Lindsay and I have the opportunity to serve on a number of Boards, Committees, Advisory Panels, and Task Forces by the virtue of our roles in the agricultural community. Typically, these Boards have been for non-profit organizations that benefit all of agriculture, for example my service on the Ohio FFA Foundation Board of Trustees, or Lindsay’s tenure as President-Elect of the National Association of Farm Broadcasting. We’ve traditionally abstained for seeking or accepting positions of leadership in policy-driven member organizations as part of our commitment to being fair-minded journalists covering the business, science, industry, and lifestyle of agriculture. For example, we may be in Washington, DC covering the National Farmers’ Union Legislative Fly-In one week, and be in town the next covering the policy efforts of the American Farm Bureau Federation. We are, in that sense, non-partisan and multi-organizational.
My background and passion in farming, however, is in the beef industry. I grew up in a small farm family where Dad managed a feedlot, and later I owned a small herd of cow/calf pairs. My love of beef cattle and cattle people led me to participate in the state and national Beef Ambassador programs, and last year to begin assembling a herd of elite Shorthorn cows and genetics. I love being back in the beef business, and I especially enjoy speaking as an advocate for farm families in the cattle sector.
To that end, I was seated today on the Board of Directors of the Ohio Cattlemen’s Association and Ohio Cattlemen’s Foundation. I’ve long been a member of OCA, and have always been impressed with the organization’s ability to serve its members and lobby on their behalf. The staff is excellent, and the volunteer leaders of the Association are some of the top farmers in our state. I’m honored to have been elected to this position by the members in my District.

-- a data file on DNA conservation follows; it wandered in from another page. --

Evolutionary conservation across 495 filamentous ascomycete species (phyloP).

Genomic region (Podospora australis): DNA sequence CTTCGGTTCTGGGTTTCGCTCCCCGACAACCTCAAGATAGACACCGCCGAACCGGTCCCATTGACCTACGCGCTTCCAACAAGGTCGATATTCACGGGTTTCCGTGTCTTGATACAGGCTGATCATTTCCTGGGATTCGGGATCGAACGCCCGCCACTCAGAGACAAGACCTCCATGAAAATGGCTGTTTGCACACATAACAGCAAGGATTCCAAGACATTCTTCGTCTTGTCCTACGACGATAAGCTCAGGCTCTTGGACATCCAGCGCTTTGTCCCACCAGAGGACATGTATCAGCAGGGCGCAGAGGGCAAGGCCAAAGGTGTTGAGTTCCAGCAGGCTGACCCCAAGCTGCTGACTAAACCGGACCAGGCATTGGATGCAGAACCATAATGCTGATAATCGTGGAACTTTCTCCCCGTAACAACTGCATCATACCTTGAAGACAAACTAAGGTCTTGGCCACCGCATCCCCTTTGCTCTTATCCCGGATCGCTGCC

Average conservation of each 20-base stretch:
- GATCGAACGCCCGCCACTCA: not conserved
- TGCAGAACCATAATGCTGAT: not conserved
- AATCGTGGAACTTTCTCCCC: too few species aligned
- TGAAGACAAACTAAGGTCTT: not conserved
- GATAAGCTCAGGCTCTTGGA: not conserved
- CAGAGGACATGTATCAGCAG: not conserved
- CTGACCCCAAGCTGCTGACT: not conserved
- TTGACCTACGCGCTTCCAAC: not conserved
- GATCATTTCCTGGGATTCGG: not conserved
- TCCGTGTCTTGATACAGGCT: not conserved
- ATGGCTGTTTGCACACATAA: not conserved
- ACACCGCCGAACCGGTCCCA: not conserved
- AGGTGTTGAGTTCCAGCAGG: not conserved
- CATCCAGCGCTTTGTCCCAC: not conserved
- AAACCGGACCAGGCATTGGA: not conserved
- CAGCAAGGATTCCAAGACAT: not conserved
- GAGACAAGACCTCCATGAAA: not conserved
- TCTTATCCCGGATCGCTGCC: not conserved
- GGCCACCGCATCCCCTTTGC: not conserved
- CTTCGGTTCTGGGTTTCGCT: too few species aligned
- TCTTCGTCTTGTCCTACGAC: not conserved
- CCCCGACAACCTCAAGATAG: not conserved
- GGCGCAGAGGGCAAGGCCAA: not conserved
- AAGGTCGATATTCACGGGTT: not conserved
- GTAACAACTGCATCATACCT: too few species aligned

I felt I owed it to you to share this information up front so you knew that I had taken an exception to my vow of “objective observation only” in regards to matters of policy. As part of my role on the Board I’ll be asked to help guide the policies of our organization, and occasionally to speak to our elected representatives in Columbus and Washington on issues affecting farm families in our membership. I look forward to doing so, and especially look forward to representing the members who’ve placed in me their trust.
I also promise you that when you hear my voice on your local radio station, you’ll know that I am both a professional broadcast journalist dedicated to giving you the story “straight down the middle,” and that I take my role as an advocate for all Ohio agriculture very seriously. I’m here for you regardless of the crop you grow or to what organizations you might pay dues.
My hope, by the way, is that you’ll join me in being an active leader in our industry. As I wrote in my column last week, Ohio is the land of leadership in the farm community. We have literally dozens upon dozens of outstanding volunteers leading farm organizations at the local, state, and national levels. This servant leadership is the backbone of our success as a farm community. Our ability to forge coalitions as with the Issue 2 campaign, and to advocate for common sense legislation in Columbus and Washington is because we have strong relationships formed by strong farm leaders.
Step up and get involved; we’ll be glad to have you serving, whatever your area of service leadership may be.